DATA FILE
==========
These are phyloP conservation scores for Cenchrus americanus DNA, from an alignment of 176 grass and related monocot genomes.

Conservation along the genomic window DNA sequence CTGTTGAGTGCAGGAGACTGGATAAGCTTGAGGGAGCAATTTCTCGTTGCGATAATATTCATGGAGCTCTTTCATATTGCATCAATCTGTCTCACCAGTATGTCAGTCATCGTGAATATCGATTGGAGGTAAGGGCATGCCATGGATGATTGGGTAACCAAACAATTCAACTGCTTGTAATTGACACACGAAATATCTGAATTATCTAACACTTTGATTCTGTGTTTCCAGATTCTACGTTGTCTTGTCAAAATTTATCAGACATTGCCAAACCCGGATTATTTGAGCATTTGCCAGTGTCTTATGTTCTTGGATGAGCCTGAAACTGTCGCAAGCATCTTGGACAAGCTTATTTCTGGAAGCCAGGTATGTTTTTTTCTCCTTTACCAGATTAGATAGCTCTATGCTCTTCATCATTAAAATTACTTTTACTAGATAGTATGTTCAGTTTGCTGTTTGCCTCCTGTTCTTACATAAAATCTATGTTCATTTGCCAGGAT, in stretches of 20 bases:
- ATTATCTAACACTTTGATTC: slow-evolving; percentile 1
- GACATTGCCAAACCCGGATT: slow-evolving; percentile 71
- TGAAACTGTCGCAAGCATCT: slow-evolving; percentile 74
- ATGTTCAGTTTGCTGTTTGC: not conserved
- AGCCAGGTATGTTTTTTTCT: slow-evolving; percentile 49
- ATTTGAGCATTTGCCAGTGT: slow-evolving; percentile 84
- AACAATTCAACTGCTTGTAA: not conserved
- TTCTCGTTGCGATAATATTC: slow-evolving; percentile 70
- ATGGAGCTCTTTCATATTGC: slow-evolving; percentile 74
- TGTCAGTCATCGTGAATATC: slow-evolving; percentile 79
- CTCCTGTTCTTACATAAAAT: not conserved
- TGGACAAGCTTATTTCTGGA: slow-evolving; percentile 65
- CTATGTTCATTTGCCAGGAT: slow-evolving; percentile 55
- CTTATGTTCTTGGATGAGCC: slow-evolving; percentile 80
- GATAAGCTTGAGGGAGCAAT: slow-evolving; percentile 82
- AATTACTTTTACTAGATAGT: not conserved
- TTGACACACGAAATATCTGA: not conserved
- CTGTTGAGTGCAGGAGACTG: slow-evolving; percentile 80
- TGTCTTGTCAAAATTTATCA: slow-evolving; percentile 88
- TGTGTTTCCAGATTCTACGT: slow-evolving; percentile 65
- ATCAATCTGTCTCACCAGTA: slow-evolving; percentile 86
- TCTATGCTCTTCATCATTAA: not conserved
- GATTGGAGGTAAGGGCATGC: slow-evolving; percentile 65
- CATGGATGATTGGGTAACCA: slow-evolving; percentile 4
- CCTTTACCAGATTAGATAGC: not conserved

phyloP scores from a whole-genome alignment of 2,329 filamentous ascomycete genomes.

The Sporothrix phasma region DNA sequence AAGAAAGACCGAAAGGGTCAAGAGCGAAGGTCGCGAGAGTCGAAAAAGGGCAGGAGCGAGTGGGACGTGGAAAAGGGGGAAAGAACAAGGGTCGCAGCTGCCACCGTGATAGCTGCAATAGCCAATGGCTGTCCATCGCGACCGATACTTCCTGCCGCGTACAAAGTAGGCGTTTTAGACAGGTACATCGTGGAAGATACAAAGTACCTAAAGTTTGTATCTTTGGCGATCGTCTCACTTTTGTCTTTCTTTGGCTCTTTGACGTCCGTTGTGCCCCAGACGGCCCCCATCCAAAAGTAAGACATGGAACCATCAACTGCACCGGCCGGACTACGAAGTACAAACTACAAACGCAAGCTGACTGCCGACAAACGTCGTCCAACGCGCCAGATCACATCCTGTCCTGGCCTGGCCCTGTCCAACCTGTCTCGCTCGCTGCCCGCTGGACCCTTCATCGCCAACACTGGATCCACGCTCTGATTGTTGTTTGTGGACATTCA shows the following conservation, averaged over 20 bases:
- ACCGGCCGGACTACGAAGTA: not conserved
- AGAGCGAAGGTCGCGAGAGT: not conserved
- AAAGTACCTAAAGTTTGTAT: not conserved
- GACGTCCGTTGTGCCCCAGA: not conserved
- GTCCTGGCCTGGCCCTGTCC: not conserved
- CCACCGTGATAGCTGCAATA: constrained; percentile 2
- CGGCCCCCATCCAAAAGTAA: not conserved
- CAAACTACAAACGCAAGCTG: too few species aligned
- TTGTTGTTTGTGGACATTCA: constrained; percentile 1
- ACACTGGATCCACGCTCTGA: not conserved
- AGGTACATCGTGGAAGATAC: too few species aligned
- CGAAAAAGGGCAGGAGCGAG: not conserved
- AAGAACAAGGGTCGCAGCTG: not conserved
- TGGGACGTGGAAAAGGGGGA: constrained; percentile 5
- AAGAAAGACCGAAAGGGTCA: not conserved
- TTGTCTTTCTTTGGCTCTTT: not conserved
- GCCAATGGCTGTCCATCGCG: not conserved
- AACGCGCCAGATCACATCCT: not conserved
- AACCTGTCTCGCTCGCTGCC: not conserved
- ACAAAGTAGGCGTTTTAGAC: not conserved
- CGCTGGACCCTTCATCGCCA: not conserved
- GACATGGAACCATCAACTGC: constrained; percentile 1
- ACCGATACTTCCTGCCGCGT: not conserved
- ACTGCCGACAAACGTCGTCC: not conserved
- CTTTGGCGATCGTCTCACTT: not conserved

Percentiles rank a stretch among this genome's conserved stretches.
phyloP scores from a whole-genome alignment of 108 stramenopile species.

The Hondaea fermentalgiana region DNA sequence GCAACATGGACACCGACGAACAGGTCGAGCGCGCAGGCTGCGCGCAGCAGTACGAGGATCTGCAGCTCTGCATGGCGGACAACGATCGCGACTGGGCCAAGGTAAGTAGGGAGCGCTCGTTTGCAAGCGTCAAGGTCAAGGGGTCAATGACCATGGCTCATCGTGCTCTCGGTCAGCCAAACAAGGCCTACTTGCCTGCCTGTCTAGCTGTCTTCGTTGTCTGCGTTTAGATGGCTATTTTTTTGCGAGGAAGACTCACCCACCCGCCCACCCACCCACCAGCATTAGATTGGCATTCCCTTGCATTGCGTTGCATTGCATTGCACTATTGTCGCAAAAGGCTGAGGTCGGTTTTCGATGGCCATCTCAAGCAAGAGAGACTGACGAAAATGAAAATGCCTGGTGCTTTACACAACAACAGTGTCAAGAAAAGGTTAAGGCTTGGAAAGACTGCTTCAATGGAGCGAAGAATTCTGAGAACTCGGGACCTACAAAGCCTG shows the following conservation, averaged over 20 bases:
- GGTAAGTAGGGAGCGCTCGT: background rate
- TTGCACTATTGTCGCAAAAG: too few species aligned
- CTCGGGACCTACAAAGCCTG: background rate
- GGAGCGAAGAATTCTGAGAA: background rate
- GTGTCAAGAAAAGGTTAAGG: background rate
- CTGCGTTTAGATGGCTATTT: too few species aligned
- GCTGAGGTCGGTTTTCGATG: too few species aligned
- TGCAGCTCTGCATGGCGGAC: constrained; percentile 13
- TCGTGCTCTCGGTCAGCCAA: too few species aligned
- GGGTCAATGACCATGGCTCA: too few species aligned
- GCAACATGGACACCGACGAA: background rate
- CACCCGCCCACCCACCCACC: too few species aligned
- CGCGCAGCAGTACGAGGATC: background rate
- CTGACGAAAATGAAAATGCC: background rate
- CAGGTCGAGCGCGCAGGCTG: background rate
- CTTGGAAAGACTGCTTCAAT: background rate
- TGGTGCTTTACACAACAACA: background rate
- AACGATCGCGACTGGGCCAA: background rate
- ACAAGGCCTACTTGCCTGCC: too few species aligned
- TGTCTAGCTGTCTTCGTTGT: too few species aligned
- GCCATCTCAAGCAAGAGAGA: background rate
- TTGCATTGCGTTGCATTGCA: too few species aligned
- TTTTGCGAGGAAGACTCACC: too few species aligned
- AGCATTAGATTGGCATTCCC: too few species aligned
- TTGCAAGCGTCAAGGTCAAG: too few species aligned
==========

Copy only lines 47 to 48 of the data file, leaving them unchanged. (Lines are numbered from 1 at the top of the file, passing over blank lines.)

- AACGCGCCAGATCACATCCT: not conserved
- AACCTGTCTCGCTCGCTGCC: not conserved